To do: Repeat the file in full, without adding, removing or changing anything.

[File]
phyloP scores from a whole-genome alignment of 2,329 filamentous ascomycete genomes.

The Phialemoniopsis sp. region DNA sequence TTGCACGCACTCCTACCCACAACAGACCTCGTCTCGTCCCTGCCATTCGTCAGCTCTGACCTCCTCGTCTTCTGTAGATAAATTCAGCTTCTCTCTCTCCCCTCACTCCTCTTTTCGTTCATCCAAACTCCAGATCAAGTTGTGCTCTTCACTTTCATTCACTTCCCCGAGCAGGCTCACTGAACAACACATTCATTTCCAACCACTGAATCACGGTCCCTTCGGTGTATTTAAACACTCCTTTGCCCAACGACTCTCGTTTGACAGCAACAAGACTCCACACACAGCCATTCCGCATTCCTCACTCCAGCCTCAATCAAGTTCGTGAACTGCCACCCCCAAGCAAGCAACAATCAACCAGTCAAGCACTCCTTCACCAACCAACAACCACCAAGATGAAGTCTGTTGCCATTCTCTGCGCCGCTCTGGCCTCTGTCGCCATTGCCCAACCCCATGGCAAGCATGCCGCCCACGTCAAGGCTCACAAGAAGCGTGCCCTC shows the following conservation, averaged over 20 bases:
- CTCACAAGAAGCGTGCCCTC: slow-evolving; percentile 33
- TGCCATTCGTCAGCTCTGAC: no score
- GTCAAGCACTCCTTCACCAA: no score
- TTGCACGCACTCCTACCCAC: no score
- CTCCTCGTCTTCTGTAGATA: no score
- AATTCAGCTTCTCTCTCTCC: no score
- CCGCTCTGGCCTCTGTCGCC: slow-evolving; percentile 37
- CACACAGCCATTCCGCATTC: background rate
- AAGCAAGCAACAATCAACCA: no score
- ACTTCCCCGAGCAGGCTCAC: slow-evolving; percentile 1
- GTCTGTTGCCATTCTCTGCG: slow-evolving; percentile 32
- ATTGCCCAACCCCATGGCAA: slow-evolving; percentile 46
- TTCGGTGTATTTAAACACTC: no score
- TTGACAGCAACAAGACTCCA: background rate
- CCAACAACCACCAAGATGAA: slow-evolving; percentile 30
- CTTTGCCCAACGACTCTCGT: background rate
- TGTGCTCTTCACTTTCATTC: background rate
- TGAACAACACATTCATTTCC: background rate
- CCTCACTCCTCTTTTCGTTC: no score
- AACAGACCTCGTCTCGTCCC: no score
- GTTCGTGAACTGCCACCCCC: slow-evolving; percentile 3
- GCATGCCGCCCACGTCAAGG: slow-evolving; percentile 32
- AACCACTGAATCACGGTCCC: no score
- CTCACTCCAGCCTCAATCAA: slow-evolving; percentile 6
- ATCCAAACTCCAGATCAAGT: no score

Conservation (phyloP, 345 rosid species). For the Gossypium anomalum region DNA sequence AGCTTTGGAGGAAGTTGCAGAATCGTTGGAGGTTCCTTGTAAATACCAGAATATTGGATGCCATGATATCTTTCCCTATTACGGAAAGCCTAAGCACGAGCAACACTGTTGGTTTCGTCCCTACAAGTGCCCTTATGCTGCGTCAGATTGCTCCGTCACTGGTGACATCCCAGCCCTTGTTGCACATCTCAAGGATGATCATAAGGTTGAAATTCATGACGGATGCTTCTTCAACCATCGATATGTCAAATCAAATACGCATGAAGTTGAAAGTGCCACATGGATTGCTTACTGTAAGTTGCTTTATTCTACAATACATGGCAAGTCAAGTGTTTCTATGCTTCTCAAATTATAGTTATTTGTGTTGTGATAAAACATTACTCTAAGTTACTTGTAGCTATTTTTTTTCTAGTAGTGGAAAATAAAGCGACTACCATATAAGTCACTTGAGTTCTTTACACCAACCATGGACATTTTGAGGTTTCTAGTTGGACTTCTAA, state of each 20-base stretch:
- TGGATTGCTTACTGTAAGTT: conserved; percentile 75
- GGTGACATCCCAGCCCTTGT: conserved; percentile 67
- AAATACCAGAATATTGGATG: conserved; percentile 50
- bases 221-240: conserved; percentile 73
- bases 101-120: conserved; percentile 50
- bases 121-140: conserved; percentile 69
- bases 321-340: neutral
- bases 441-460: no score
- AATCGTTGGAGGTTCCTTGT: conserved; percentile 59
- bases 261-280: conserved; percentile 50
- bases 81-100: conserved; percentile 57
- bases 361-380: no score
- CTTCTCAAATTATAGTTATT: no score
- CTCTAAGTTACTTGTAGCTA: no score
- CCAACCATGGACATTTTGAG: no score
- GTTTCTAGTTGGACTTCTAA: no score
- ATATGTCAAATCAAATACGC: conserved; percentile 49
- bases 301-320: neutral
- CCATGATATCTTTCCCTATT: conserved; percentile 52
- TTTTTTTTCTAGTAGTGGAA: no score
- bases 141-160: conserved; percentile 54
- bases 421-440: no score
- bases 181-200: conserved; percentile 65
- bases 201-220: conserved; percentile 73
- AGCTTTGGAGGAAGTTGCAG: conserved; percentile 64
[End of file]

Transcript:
phyloP scores from a whole-genome alignment of 2,329 filamentous ascomycete genomes.

The Phialemoniopsis sp. region DNA sequence TTGCACGCACTCCTACCCACAACAGACCTCGTCTCGTCCCTGCCATTCGTCAGCTCTGACCTCCTCGTCTTCTGTAGATAAATTCAGCTTCTCTCTCTCCCCTCACTCCTCTTTTCGTTCATCCAAACTCCAGATCAAGTTGTGCTCTTCACTTTCATTCACTTCCCCGAGCAGGCTCACTGAACAACACATTCATTTCCAACCACTGAATCACGGTCCCTTCGGTGTATTTAAACACTCCTTTGCCCAACGACTCTCGTTTGACAGCAACAAGACTCCACACACAGCCATTCCGCATTCCTCACTCCAGCCTCAATCAAGTTCGTGAACTGCCACCCCCAAGCAAGCAACAATCAACCAGTCAAGCACTCCTTCACCAACCAACAACCACCAAGATGAAGTCTGTTGCCATTCTCTGCGCCGCTCTGGCCTCTGTCGCCATTGCCCAACCCCATGGCAAGCATGCCGCCCACGTCAAGGCTCACAAGAAGCGTGCCCTC shows the following conservation, averaged over 20 bases:
- CTCACAAGAAGCGTGCCCTC: slow-evolving; percentile 33
- TGCCATTCGTCAGCTCTGAC: no score
- GTCAAGCACTCCTTCACCAA: no score
- TTGCACGCACTCCTACCCAC: no score
- CTCCTCGTCTTCTGTAGATA: no score
- AATTCAGCTTCTCTCTCTCC: no score
- CCGCTCTGGCCTCTGTCGCC: slow-evolving; percentile 37
- CACACAGCCATTCCGCATTC: background rate
- AAGCAAGCAACAATCAACCA: no score
- ACTTCCCCGAGCAGGCTCAC: slow-evolving; percentile 1
- GTCTGTTGCCATTCTCTGCG: slow-evolving; percentile 32
- ATTGCCCAACCCCATGGCAA: slow-evolving; percentile 46
- TTCGGTGTATTTAAACACTC: no score
- TTGACAGCAACAAGACTCCA: background rate
- CCAACAACCACCAAGATGAA: slow-evolving; percentile 30
- CTTTGCCCAACGACTCTCGT: background rate
- TGTGCTCTTCACTTTCATTC: background rate
- TGAACAACACATTCATTTCC: background rate
- CCTCACTCCTCTTTTCGTTC: no score
- AACAGACCTCGTCTCGTCCC: no score
- GTTCGTGAACTGCCACCCCC: slow-evolving; percentile 3
- GCATGCCGCCCACGTCAAGG: slow-evolving; percentile 32
- AACCACTGAATCACGGTCCC: no score
- CTCACTCCAGCCTCAATCAA: slow-evolving; percentile 6
- ATCCAAACTCCAGATCAAGT: no score

Conservation (phyloP, 345 rosid species). For the Gossypium anomalum region DNA sequence AGCTTTGGAGGAAGTTGCAGAATCGTTGGAGGTTCCTTGTAAATACCAGAATATTGGATGCCATGATATCTTTCCCTATTACGGAAAGCCTAAGCACGAGCAACACTGTTGGTTTCGTCCCTACAAGTGCCCTTATGCTGCGTCAGATTGCTCCGTCACTGGTGACATCCCAGCCCTTGTTGCACATCTCAAGGATGATCATAAGGTTGAAATTCATGACGGATGCTTCTTCAACCATCGATATGTCAAATCAAATACGCATGAAGTTGAAAGTGCCACATGGATTGCTTACTGTAAGTTGCTTTATTCTACAATACATGGCAAGTCAAGTGTTTCTATGCTTCTCAAATTATAGTTATTTGTGTTGTGATAAAACATTACTCTAAGTTACTTGTAGCTATTTTTTTTCTAGTAGTGGAAAATAAAGCGACTACCATATAAGTCACTTGAGTTCTTTACACCAACCATGGACATTTTGAGGTTTCTAGTTGGACTTCTAA, state of each 20-base stretch:
- TGGATTGCTTACTGTAAGTT: conserved; percentile 75
- GGTGACATCCCAGCCCTTGT: conserved; percentile 67
- AAATACCAGAATATTGGATG: conserved; percentile 50
- bases 221-240: conserved; percentile 73
- bases 101-120: conserved; percentile 50
- bases 121-140: conserved; percentile 69
- bases 321-340: neutral
- bases 441-460: no score
- AATCGTTGGAGGTTCCTTGT: conserved; percentile 59
- bases 261-280: conserved; percentile 50
- bases 81-100: conserved; percentile 57
- bases 361-380: no score
- CTTCTCAAATTATAGTTATT: no score
- CTCTAAGTTACTTGTAGCTA: no score
- CCAACCATGGACATTTTGAG: no score
- GTTTCTAGTTGGACTTCTAA: no score
- ATATGTCAAATCAAATACGC: conserved; percentile 49
- bases 301-320: neutral
- CCATGATATCTTTCCCTATT: conserved; percentile 52
- TTTTTTTTCTAGTAGTGGAA: no score
- bases 141-160: conserved; percentile 54
- bases 421-440: no score
- bases 181-200: conserved; percentile 65
- bases 201-220: conserved; percentile 73
- AGCTTTGGAGGAAGTTGCAG: conserved; percentile 64